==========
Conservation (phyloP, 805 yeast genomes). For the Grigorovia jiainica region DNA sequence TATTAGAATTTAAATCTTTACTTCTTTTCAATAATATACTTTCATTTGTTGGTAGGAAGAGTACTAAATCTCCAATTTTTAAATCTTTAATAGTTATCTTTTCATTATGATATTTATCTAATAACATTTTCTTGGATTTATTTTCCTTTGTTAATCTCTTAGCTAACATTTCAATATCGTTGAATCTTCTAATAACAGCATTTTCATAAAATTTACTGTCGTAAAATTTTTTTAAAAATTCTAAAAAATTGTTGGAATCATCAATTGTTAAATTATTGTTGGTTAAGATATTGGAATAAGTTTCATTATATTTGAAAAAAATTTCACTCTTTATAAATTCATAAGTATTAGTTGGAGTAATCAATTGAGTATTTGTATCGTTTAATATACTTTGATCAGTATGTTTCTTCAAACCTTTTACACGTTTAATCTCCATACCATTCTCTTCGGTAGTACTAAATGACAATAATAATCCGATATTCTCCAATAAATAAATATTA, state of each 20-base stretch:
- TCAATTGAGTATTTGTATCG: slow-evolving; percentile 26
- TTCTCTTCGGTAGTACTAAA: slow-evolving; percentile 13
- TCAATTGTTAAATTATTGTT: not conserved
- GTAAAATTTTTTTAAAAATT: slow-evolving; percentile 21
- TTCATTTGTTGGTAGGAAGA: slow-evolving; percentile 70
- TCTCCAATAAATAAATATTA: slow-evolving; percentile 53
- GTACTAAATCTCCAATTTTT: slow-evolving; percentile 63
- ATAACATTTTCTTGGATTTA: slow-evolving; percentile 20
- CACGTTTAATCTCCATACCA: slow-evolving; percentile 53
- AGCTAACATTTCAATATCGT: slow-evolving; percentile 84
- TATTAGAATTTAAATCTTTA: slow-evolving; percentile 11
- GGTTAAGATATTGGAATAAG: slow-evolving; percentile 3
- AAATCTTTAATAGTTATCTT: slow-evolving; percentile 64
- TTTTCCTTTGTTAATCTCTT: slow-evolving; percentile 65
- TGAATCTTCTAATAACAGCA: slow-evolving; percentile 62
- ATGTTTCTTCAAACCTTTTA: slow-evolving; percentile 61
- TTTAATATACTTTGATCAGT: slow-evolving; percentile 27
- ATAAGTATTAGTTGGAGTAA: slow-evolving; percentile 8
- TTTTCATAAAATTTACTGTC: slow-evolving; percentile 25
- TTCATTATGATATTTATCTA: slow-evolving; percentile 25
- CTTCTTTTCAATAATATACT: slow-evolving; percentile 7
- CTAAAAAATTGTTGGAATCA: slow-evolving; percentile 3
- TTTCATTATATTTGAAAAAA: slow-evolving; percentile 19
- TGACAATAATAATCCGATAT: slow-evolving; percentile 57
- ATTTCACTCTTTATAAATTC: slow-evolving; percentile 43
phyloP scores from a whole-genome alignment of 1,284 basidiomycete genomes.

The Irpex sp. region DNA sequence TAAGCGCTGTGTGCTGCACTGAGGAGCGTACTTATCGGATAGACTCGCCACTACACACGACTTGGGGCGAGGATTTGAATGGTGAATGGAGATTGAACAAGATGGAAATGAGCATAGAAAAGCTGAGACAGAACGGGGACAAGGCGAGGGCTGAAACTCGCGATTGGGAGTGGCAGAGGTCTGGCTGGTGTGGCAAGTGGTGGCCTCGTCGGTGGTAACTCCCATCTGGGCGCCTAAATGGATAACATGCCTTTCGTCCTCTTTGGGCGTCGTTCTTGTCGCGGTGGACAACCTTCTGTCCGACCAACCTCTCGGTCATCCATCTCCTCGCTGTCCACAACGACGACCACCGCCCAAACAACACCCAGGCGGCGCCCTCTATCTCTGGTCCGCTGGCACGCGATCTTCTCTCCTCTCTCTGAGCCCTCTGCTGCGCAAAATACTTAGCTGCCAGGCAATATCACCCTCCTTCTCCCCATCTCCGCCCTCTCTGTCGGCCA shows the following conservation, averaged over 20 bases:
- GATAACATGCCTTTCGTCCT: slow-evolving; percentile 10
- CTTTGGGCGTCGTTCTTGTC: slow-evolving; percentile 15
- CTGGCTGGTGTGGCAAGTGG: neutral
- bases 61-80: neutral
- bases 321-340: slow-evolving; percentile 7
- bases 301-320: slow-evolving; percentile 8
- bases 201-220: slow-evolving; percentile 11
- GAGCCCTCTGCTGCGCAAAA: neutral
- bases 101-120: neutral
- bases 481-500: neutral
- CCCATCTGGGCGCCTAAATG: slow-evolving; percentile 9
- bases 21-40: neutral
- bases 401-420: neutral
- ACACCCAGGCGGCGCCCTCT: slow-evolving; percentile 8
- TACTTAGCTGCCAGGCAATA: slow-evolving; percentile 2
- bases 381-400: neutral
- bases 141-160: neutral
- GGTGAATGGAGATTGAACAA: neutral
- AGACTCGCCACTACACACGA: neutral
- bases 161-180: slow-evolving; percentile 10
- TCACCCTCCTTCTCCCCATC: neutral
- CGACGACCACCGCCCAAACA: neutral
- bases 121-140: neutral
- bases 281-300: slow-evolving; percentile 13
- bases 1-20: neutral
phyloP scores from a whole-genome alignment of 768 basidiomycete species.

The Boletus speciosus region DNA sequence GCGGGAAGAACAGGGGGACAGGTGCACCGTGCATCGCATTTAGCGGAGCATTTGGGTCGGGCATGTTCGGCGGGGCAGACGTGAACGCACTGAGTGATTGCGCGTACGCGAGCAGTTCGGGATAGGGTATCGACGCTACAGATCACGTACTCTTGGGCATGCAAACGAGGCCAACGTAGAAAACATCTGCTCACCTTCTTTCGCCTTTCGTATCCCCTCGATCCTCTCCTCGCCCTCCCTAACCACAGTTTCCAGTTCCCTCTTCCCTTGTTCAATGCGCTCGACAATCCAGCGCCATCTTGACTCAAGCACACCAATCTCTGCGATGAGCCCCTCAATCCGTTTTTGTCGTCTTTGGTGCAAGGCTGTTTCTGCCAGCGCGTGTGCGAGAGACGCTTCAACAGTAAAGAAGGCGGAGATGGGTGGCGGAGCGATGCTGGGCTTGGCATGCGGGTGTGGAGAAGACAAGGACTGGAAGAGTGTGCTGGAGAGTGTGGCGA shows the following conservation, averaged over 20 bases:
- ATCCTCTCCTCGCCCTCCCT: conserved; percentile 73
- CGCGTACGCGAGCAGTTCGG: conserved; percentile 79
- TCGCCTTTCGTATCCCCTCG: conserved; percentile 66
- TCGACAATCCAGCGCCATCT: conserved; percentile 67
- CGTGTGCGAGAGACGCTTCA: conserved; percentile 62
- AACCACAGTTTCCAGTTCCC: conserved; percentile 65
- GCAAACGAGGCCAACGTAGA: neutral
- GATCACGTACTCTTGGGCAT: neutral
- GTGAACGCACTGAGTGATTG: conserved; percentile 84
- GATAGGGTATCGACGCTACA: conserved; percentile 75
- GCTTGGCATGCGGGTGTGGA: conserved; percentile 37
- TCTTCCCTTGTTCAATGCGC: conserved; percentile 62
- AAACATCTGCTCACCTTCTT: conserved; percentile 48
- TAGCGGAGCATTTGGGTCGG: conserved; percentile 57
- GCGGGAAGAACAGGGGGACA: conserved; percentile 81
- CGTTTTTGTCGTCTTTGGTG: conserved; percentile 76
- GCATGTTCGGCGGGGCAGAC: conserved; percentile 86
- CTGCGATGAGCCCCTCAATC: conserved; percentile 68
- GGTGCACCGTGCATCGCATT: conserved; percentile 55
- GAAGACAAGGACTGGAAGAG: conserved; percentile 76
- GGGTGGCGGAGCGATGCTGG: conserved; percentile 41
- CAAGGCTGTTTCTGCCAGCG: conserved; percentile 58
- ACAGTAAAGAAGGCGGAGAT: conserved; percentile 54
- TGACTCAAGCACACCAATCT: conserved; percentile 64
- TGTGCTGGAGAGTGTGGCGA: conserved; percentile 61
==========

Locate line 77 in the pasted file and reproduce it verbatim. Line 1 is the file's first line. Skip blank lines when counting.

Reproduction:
- CAAGGCTGTTTCTGCCAGCG: conserved; percentile 58